AS ideas go, most probably stand about as much chance of becoming reality as the gondolas once famously proposed for the River Don.
But a new exhibition showcasing 50 ways of improving Sheffield - from two massive biodomes at Parkwood Springs to an aerial walkway through Endcliffe Park - is set to be nothing if not thought-provoking.
Among the more eyebrow-raising proposals will be creating an urban allotment in Charter Square, transforming Rockingham Street Car Park into a drive-through cinema, and turning part of the Porter Brook into a swimming and watersport facility - complete, of course, with flumes.
“A lot of the ideas are very...ambitious,” admits organiser Ivan Rabodzeenko (pictured). “And that means it’s hard to conceive them ever happening but they can still be useful in inspiring discussions about how to build a better city.”
So, let’s discuss...
The proposals are the results of more than a decade’s worth of course work carried out by architecture, landscape and urban design students at Sheffield University.
Each year, scholars are asked to come up with fully costed and planned-out designs which could, in theory, improve the city’s built environment.
“The trouble is once the course work is finished, it’s marked, put in a drawer and no-one ever thinks about it again,” says Ivan, 24, who is running the project through the Shalesmoor, Kelham Island and Neepsend Network development agency which he manages. “That seemed like a waste so I asked if we could pick the best ideas from the last 10 years and put them on show to a wider audience. The staff jumped at the idea.”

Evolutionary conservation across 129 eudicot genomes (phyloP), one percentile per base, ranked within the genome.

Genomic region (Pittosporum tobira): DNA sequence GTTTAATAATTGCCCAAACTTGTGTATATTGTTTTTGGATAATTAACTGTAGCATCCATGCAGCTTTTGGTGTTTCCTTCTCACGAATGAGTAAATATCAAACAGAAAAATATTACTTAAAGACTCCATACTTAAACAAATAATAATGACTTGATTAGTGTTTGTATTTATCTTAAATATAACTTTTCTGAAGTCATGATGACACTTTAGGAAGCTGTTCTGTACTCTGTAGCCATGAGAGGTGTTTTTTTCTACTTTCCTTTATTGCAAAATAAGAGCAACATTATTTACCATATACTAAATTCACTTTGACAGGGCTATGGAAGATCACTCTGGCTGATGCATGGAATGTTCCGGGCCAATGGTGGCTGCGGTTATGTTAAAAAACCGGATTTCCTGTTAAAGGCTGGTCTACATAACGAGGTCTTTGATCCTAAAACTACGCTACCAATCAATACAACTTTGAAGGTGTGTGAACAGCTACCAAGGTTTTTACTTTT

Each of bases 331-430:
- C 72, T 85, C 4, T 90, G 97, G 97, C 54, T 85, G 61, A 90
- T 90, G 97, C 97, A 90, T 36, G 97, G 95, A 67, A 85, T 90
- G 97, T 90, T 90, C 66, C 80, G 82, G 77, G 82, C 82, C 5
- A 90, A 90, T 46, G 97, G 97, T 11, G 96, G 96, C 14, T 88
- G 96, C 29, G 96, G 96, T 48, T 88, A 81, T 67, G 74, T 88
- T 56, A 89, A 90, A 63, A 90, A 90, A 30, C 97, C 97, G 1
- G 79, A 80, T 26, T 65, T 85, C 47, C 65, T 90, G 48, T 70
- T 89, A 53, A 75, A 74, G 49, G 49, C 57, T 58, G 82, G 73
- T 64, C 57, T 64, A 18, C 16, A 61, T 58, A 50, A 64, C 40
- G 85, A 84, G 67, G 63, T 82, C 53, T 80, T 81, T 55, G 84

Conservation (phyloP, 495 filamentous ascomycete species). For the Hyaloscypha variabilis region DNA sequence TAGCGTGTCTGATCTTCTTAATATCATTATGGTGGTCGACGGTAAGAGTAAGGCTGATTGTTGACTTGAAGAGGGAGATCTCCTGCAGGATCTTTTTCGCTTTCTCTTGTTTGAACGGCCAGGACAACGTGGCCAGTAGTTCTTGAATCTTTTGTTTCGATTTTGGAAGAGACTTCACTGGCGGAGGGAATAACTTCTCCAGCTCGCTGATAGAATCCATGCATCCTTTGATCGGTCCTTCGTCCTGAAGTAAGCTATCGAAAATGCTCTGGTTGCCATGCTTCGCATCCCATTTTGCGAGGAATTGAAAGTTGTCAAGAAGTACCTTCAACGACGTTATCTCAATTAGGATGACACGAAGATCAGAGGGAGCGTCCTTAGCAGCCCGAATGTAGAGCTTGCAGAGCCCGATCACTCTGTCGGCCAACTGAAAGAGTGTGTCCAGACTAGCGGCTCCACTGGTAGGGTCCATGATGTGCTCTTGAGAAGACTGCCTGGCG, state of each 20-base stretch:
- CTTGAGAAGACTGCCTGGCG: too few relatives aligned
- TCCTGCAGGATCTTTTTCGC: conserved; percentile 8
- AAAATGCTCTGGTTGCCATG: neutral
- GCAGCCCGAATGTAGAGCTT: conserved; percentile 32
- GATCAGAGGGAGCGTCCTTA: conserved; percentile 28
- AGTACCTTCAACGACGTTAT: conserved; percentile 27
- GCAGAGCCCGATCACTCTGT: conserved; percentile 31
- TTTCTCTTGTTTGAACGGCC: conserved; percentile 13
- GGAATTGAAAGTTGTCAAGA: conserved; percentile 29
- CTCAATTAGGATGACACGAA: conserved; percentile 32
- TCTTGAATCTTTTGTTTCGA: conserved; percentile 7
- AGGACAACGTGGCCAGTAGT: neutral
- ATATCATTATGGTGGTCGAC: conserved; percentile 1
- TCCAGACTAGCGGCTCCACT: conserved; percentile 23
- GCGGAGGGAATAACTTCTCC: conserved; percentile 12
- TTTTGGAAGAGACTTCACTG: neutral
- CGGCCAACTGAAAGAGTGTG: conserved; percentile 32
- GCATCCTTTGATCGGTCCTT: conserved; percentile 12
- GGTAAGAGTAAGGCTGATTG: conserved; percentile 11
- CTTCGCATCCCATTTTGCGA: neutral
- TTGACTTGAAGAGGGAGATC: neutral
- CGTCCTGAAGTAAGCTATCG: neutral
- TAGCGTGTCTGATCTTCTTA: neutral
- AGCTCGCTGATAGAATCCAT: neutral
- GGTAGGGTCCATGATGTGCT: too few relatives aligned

The exhibition will be held as part of the upcoming Festival Of The Mind, an extravaganza of art and science events being run at venues across the city in September.
Further proposals included in the show will include building viewing platforms above The Moor where shoppers can escape the bustle of the street, transforming an empty Sharrow warehouse into a traders’ emporium, and creating a mini-museum in a single Park Hill flat showing how it would have looked in the 1960s.
“They’re all great ideas,” says Ivan, who has produced the exhibition with Jekaterina Porohina and Dr Cristina Cerulli. “Because of cost or lack of will, they might never happen but I still think they can be used as a spring-board for other ideas.
“Let’s use the biodomes at Parkwood Springs as an example. That might not happen but I see no reason why a community group couldn’t use the research already done to help them, say, build a nature trail. This exhibition isn’t just a mine of ideas, it’s a mine of information as well.”
Fifty Ideas For A Better Sheffield runs at CADS art complex in Smithfields from September 20 - 30. Entry free.
What is Festival of the Mind
THE Festival Of The Mind, which was exclusively announced in The Diary in March, will be an 11 day extravaganza set to entertain and enlighten Sheffield.
Poets, magicians, mind-readers and musicians - as well as scientists, architects, archeologists and psychologists and - will host performances, work shops and exhibitions at more than a dozen venues across the city.
It has been organised by Sheffield University and will be focused around a huge spiegeltent set up in Barker’s Pool between September 20 and 30.
A full calendar of events will be available at the end of the month at www.shef.ac.uk/festivalofthemind